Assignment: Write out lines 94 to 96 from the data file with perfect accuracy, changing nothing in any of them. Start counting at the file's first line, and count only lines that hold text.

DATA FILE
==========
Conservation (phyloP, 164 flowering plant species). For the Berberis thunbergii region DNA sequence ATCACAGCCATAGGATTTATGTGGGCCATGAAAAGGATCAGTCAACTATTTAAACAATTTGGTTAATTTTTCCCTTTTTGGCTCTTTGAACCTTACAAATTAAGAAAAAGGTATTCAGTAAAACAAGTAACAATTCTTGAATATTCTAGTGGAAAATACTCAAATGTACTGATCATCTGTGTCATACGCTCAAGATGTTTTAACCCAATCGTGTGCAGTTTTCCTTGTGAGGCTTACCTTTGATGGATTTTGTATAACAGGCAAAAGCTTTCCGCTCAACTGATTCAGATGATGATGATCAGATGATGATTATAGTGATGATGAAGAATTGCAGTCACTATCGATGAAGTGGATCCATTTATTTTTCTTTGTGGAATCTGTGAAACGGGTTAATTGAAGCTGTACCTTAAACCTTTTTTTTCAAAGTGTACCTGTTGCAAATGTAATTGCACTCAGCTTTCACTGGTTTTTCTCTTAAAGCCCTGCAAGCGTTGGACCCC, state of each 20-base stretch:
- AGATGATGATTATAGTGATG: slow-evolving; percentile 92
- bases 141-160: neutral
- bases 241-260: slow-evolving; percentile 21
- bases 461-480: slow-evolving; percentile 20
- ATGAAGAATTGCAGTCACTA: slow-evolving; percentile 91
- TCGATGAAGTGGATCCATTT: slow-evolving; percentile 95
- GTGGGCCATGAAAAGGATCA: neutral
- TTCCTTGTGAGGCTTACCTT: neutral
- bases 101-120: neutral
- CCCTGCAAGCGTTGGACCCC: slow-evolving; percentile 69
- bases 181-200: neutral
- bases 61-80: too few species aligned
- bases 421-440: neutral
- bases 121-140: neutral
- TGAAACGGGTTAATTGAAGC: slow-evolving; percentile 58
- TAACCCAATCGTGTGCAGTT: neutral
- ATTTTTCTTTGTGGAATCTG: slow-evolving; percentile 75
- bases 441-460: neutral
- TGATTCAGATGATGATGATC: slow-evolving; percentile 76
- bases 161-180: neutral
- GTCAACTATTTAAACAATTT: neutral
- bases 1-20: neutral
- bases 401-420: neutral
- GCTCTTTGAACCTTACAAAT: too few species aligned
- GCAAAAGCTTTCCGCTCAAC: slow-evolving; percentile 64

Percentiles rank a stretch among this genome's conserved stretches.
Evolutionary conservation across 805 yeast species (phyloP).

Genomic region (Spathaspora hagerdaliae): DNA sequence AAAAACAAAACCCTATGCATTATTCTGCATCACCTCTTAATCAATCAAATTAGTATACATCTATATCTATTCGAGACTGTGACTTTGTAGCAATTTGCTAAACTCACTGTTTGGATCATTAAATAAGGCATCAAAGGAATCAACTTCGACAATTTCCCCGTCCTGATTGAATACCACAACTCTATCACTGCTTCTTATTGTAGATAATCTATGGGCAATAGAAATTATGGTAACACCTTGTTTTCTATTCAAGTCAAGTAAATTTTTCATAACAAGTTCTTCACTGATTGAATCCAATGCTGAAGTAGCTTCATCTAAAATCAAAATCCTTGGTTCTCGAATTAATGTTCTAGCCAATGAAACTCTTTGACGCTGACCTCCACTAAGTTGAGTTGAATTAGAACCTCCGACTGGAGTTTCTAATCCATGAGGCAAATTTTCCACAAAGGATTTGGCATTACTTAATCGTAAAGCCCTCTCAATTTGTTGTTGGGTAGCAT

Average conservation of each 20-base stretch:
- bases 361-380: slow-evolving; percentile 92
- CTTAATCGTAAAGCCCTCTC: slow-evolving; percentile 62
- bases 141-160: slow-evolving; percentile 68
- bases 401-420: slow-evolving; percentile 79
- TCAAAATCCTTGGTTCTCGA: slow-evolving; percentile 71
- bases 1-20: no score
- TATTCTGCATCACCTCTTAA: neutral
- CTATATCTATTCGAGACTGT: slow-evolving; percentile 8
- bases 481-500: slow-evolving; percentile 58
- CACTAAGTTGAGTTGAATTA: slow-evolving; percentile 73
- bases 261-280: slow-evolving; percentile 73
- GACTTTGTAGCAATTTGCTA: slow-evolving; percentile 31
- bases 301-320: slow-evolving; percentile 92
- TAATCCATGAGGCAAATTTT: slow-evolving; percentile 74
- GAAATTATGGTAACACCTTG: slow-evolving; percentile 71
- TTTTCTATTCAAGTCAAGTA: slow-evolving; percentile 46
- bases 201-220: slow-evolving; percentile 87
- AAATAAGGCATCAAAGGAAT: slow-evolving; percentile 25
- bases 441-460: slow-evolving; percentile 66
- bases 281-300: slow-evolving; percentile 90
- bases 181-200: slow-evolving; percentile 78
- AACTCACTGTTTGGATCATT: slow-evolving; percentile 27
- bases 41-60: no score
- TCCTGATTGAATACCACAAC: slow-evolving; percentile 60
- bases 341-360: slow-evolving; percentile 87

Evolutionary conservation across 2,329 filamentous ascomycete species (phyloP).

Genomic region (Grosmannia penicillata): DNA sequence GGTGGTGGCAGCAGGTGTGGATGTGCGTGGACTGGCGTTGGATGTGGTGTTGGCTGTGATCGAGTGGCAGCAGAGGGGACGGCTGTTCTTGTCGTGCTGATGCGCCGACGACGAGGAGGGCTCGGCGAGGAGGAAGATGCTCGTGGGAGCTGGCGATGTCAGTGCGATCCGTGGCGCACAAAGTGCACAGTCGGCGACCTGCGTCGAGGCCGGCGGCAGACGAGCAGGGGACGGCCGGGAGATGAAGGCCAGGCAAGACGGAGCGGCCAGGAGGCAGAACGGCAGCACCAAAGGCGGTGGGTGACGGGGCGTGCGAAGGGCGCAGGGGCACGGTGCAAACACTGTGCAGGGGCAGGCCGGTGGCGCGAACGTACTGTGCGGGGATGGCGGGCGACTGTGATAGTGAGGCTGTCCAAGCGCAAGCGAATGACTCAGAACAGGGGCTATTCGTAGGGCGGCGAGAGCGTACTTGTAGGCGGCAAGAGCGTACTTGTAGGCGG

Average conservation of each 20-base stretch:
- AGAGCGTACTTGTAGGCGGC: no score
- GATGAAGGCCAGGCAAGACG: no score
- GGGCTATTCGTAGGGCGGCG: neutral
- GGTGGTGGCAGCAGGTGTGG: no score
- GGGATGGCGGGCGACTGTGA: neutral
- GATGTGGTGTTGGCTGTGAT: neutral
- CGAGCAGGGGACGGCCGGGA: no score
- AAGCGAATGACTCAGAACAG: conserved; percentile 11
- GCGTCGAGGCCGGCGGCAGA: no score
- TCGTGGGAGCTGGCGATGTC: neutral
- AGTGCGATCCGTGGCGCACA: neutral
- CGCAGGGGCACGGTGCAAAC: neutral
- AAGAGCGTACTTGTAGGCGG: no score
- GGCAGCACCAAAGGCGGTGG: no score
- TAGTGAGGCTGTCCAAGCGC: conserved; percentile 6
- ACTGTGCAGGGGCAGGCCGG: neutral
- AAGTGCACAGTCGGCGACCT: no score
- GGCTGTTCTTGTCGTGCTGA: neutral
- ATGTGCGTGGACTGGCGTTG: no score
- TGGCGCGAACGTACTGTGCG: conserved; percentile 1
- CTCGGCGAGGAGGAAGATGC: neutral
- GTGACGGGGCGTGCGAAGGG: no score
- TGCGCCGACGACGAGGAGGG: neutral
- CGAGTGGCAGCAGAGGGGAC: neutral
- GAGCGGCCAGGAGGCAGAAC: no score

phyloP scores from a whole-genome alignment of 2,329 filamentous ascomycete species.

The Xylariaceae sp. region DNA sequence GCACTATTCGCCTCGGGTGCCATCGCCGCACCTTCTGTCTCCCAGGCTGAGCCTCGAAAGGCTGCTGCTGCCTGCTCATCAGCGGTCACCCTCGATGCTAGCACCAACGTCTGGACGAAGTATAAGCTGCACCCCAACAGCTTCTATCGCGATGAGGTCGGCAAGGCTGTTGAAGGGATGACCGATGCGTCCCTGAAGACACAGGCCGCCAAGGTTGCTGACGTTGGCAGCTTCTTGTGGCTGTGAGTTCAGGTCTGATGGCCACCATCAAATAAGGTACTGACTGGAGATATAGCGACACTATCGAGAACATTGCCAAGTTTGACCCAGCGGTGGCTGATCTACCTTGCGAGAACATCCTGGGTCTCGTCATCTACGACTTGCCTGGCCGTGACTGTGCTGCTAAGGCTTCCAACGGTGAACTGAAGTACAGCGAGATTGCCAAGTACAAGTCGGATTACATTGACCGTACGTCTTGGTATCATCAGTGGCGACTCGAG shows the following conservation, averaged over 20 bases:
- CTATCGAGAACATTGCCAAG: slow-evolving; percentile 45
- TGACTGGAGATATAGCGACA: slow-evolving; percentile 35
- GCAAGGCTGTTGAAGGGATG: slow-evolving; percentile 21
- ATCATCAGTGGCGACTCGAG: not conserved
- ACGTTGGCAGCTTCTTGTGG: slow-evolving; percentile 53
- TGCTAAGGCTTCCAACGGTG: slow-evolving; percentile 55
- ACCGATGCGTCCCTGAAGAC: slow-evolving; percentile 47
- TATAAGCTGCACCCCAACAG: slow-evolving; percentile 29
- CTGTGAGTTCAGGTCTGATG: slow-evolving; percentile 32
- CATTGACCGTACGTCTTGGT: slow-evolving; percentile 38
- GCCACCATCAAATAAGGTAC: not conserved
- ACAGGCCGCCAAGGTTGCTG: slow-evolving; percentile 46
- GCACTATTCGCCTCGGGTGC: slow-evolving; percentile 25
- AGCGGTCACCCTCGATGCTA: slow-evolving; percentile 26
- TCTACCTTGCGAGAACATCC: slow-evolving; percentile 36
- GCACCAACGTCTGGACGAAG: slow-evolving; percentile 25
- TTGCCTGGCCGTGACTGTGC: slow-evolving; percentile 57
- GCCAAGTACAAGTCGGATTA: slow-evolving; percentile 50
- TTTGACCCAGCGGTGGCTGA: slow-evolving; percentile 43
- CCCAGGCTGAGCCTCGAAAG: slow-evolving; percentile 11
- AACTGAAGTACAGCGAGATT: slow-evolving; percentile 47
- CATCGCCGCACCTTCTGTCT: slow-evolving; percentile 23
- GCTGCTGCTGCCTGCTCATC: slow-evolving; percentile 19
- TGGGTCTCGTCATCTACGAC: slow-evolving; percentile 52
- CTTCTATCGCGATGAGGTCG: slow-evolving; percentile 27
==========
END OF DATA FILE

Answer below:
- CTGTGAGTTCAGGTCTGATG: slow-evolving; percentile 32
- CATTGACCGTACGTCTTGGT: slow-evolving; percentile 38
- GCCACCATCAAATAAGGTAC: not conserved